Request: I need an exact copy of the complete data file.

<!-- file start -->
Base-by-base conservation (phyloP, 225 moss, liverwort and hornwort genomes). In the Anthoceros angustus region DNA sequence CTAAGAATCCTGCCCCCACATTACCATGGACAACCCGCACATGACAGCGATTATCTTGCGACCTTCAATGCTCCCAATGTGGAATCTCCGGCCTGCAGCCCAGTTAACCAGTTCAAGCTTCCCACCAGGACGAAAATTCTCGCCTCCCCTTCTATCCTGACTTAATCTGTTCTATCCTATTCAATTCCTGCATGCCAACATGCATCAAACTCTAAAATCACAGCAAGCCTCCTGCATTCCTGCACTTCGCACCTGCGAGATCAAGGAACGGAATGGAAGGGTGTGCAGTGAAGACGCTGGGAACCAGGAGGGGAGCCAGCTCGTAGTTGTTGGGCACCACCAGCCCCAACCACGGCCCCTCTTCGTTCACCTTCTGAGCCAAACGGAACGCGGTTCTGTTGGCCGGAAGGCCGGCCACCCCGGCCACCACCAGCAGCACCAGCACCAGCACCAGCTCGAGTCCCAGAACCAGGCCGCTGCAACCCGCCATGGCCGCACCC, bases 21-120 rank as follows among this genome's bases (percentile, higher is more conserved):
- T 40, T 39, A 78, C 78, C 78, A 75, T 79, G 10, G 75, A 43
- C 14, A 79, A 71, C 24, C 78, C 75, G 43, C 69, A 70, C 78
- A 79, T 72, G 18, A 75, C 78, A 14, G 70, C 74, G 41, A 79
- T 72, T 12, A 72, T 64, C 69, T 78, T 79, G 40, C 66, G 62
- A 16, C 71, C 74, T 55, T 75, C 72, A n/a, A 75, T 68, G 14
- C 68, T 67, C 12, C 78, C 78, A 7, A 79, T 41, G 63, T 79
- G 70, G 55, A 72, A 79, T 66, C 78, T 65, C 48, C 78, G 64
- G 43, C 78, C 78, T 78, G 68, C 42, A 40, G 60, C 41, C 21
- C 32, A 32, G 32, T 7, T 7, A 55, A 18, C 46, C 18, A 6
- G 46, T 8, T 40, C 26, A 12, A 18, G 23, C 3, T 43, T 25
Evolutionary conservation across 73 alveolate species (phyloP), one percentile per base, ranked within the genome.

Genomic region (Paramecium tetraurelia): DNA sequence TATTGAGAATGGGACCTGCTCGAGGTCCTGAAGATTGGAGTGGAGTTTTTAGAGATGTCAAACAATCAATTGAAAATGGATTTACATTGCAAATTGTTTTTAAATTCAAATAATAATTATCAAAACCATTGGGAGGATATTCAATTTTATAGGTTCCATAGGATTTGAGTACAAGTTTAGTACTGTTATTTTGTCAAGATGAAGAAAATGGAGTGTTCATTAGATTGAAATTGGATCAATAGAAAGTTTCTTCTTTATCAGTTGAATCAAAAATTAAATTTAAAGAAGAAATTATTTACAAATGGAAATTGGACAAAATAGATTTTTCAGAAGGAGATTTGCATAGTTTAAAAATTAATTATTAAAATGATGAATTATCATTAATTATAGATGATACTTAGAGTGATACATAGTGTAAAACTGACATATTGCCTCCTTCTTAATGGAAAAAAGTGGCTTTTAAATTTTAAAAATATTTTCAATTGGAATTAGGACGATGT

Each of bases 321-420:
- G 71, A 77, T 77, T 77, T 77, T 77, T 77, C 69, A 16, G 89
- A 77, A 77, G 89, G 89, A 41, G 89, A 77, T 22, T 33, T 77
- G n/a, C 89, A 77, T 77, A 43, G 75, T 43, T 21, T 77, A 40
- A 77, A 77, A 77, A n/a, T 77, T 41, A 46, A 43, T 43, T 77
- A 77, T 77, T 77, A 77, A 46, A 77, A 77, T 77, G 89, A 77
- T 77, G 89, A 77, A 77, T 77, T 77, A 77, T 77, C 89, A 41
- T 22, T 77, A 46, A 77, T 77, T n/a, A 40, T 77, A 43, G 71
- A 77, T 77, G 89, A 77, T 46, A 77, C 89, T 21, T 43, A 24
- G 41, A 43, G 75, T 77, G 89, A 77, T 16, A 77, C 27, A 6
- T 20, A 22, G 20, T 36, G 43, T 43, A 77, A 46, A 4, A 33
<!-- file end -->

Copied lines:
Base-by-base conservation (phyloP, 225 moss, liverwort and hornwort genomes). In the Anthoceros angustus region DNA sequence CTAAGAATCCTGCCCCCACATTACCATGGACAACCCGCACATGACAGCGATTATCTTGCGACCTTCAATGCTCCCAATGTGGAATCTCCGGCCTGCAGCCCAGTTAACCAGTTCAAGCTTCCCACCAGGACGAAAATTCTCGCCTCCCCTTCTATCCTGACTTAATCTGTTCTATCCTATTCAATTCCTGCATGCCAACATGCATCAAACTCTAAAATCACAGCAAGCCTCCTGCATTCCTGCACTTCGCACCTGCGAGATCAAGGAACGGAATGGAAGGGTGTGCAGTGAAGACGCTGGGAACCAGGAGGGGAGCCAGCTCGTAGTTGTTGGGCACCACCAGCCCCAACCACGGCCCCTCTTCGTTCACCTTCTGAGCCAAACGGAACGCGGTTCTGTTGGCCGGAAGGCCGGCCACCCCGGCCACCACCAGCAGCACCAGCACCAGCACCAGCTCGAGTCCCAGAACCAGGCCGCTGCAACCCGCCATGGCCGCACCC, bases 21-120 rank as follows among this genome's bases (percentile, higher is more conserved):
- T 40, T 39, A 78, C 78, C 78, A 75, T 79, G 10, G 75, A 43
- C 14, A 79, A 71, C 24, C 78, C 75, G 43, C 69, A 70, C 78
- A 79, T 72, G 18, A 75, C 78, A 14, G 70, C 74, G 41, A 79
- T 72, T 12, A 72, T 64, C 69, T 78, T 79, G 40, C 66, G 62
- A 16, C 71, C 74, T 55, T 75, C 72, A n/a, A 75, T 68, G 14
- C 68, T 67, C 12, C 78, C 78, A 7, A 79, T 41, G 63, T 79
- G 70, G 55, A 72, A 79, T 66, C 78, T 65, C 48, C 78, G 64
- G 43, C 78, C 78, T 78, G 68, C 42, A 40, G 60, C 41, C 21
- C 32, A 32, G 32, T 7, T 7, A 55, A 18, C 46, C 18, A 6
- G 46, T 8, T 40, C 26, A 12, A 18, G 23, C 3, T 43, T 25
Evolutionary conservation across 73 alveolate species (phyloP), one percentile per base, ranked within the genome.

Genomic region (Paramecium tetraurelia): DNA sequence TATTGAGAATGGGACCTGCTCGAGGTCCTGAAGATTGGAGTGGAGTTTTTAGAGATGTCAAACAATCAATTGAAAATGGATTTACATTGCAAATTGTTTTTAAATTCAAATAATAATTATCAAAACCATTGGGAGGATATTCAATTTTATAGGTTCCATAGGATTTGAGTACAAGTTTAGTACTGTTATTTTGTCAAGATGAAGAAAATGGAGTGTTCATTAGATTGAAATTGGATCAATAGAAAGTTTCTTCTTTATCAGTTGAATCAAAAATTAAATTTAAAGAAGAAATTATTTACAAATGGAAATTGGACAAAATAGATTTTTCAGAAGGAGATTTGCATAGTTTAAAAATTAATTATTAAAATGATGAATTATCATTAATTATAGATGATACTTAGAGTGATACATAGTGTAAAACTGACATATTGCCTCCTTCTTAATGGAAAAAAGTGGCTTTTAAATTTTAAAAATATTTTCAATTGGAATTAGGACGATGT

Each of bases 321-420:
- G 71, A 77, T 77, T 77, T 77, T 77, T 77, C 69, A 16, G 89
- A 77, A 77, G 89, G 89, A 41, G 89, A 77, T 22, T 33, T 77
- G n/a, C 89, A 77, T 77, A 43, G 75, T 43, T 21, T 77, A 40
- A 77, A 77, A 77, A n/a, T 77, T 41, A 46, A 43, T 43, T 77
- A 77, T 77, T 77, A 77, A 46, A 77, A 77, T 77, G 89, A 77
- T 77, G 89, A 77, A 77, T 77, T 77, A 77, T 77, C 89, A 41
- T 22, T 77, A 46, A 77, T 77, T n/a, A 40, T 77, A 43, G 71
- A 77, T 77, G 89, A 77, T 46, A 77, C 89, T 21, T 43, A 24
- G 41, A 43, G 75, T 77, G 89, A 77, T 16, A 77, C 27, A 6
- T 20, A 22, G 20, T 36, G 43, T 43, A 77, A 46, A 4, A 33